Encounters with Fujian

By Augustin F. C. Holl | chinadaily.com.cn | Updated: 2021-06-16 18:14
Share - WeChat

Editor's note: We have asked expats living in China to share their stories about the cities where they live and work. Augustin F. C. Holl is a French expat who first visited China in 2012. He is a distinguished professor at Xiamen University, Fujian province.

Augustin F. C. Holl, distinguished professor at Xiamen University. [Photo provided to chinadaily.com.cn]

I visited China for the first time in June 2012, as vice-president in charge of international relations and French director of the Confucius Institute, in a delegation led by the president of Paris-West Nanterre La Defense University, at the invitation to celebrate the 60th anniversary of the foundation of Nanjing University.

From that time on, I traveled to China many times a year to visit partner-universities, renew memoranda of understanding and negotiate new partnership with different higher education institutions.

For a long time, my acquaintance with the large and impressive almost continental state of China was exclusively limited to universities' campuses and institutions of higher learning. Things changed significantly, when I was offered a visiting-professor position at Xiamen University and started teaching a summer course entitled Archaeology of Mind: Introduction to Cognitive Anthropology.

The course explores how one can trace the development of human mental capacity and prowess through the use of the archaeological data. With the help of dedicated graduate student-assistants, the course was successful and well attended. I progressively adapted my teaching method to incite students to express their views.

After the course, I took the opportunity to become a tourist and visit different parts of the country with friends due to my language limitations. That is how I stumbled on the fascinating beauty of Fujian province. It is a microcosm of the history of the nation. It combines maritime civilizations and cultures with the continental ones, in this case those from the Central Plains. It is a key player in the Maritime Silk Road from at least the Song Dynasty (960-1279). And finally, it is a forested green hilly land with a dense rivers network, clean air and high-tech hubs.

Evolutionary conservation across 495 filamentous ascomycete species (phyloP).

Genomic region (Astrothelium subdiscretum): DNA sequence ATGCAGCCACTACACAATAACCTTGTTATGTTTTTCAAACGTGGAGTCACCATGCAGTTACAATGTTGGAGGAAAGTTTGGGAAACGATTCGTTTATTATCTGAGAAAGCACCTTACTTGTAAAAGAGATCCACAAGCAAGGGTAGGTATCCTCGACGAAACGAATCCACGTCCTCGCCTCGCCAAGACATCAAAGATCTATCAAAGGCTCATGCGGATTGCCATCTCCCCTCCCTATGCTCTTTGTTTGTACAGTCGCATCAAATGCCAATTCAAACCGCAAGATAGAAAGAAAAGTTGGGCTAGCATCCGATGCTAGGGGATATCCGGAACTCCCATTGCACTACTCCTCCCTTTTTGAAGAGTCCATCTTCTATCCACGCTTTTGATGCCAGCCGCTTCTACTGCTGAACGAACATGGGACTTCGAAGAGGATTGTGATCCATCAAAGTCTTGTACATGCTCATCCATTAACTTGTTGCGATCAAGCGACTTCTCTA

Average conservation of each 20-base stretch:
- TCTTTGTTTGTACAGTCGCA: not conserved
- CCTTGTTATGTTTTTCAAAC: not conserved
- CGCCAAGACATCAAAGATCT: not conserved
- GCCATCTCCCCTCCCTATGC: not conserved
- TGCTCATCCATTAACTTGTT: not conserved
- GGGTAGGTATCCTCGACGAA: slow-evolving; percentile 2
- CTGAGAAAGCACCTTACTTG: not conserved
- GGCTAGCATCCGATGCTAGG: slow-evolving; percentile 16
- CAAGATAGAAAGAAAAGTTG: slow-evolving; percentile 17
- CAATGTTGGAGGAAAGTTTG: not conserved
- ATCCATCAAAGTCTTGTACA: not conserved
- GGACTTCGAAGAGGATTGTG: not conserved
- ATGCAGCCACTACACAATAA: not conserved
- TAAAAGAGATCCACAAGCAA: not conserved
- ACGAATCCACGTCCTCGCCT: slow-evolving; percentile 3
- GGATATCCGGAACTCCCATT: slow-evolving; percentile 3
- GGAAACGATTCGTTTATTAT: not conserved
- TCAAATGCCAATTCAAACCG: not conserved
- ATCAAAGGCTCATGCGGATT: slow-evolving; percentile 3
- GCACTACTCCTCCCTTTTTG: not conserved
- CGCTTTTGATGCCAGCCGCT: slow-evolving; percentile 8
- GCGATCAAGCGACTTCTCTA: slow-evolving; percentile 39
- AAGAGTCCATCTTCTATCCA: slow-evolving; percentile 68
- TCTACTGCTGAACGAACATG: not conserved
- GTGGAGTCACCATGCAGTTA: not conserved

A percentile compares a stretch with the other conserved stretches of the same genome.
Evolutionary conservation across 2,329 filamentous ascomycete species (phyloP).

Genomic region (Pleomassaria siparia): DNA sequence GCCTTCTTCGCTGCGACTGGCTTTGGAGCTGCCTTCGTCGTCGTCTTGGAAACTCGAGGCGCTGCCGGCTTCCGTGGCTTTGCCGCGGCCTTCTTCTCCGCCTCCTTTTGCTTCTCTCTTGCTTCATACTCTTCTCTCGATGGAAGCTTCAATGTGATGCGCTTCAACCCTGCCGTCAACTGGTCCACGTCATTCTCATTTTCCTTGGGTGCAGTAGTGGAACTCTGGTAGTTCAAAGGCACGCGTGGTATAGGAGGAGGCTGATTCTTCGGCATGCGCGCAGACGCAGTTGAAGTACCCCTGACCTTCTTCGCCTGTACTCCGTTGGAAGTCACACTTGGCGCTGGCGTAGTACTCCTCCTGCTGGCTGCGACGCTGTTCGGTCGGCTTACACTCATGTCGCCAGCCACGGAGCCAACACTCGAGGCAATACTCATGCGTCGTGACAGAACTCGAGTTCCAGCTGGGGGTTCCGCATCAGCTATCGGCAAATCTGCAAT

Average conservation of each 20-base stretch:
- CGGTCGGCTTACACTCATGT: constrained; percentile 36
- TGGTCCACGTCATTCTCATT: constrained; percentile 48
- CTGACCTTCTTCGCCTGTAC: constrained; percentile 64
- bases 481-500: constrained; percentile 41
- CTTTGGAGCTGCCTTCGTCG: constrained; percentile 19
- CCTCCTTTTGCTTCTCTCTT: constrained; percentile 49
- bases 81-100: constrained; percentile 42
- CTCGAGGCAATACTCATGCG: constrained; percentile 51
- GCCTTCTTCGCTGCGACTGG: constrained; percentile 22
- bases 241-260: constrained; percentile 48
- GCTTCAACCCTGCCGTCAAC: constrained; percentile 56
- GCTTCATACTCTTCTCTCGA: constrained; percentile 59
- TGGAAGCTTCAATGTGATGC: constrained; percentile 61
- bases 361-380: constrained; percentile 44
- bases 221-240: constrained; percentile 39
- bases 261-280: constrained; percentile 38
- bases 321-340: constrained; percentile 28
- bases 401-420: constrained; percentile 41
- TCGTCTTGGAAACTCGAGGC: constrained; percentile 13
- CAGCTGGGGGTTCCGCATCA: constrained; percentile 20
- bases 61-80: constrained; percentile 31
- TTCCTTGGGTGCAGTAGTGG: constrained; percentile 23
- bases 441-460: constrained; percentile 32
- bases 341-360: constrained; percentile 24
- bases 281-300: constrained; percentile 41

I moved to Xiamen University in early 2017, and since then have explored different parts of the province and in the process learned about the critical contribution of this beautiful land to the construction of modern China.

First, Xiamen University Siming campus on the southwest flank of the island, stretched from the beach all over the hill flank, is one of, if not the most beautiful university campus of the whole country and an influential player in China's higher education.

Then Xiamen is a "garden-city" with its main thoroughfares designed like "green-spaces". Its attractiveness is once again attested by its gain in population – not far from 6 million inhabitants as shown by the recent census results.

The scenery and landscapes from the Nanping district, including Wuyi Mountain, are breathtaking. Long walks through the multiple kinds of tea plantations, depending on their locations and micro-environmental characteristics, convey a sense of the sophisticated and intricate skills involved in growing tea.

A visit at the local tea research center provided the opportunity to start training my non-connoisseur palate in tea-tasting. Elegantly built and well maintained "bridge-houses" attest to the high mastery of wood working art, and the harmony of water and rock invite to peace of mind and meditation. Taimu Mountain, the southern counterpart located in Fuding, along the coast of the East China Sea, is another enchanting landscape and tea growing area, rich in legends and fabulous histories.

The karstic formation of West Fujian offers such wonders of nature as the Laiyuan karst cave at Laiyuan village in Liancheng county. It is a delight to row light canoes down the streams in the subterranean rivers while learning about all the intriguing geological phenomena emphasized by colorful lights.

The earthen-castles – Tulou – from Nanjing county and surrounding areas as well as the enriching input of Hakka culture and architecture give a special touch to West Fujian cultural heritage.

1 2 3 Next   >>|
Copyright 1995 - . All rights reserved. The content (including but not limited to text, photo, multimedia information, etc) published in this site belongs to China Daily Information Co (CDIC). Without written authorization from CDIC, such content shall not be republished or used in any form. Note: Browsers with 1024*768 or higher resolution are suggested for this site.
License for publishing multimedia online 0108263

Registration Number: 130349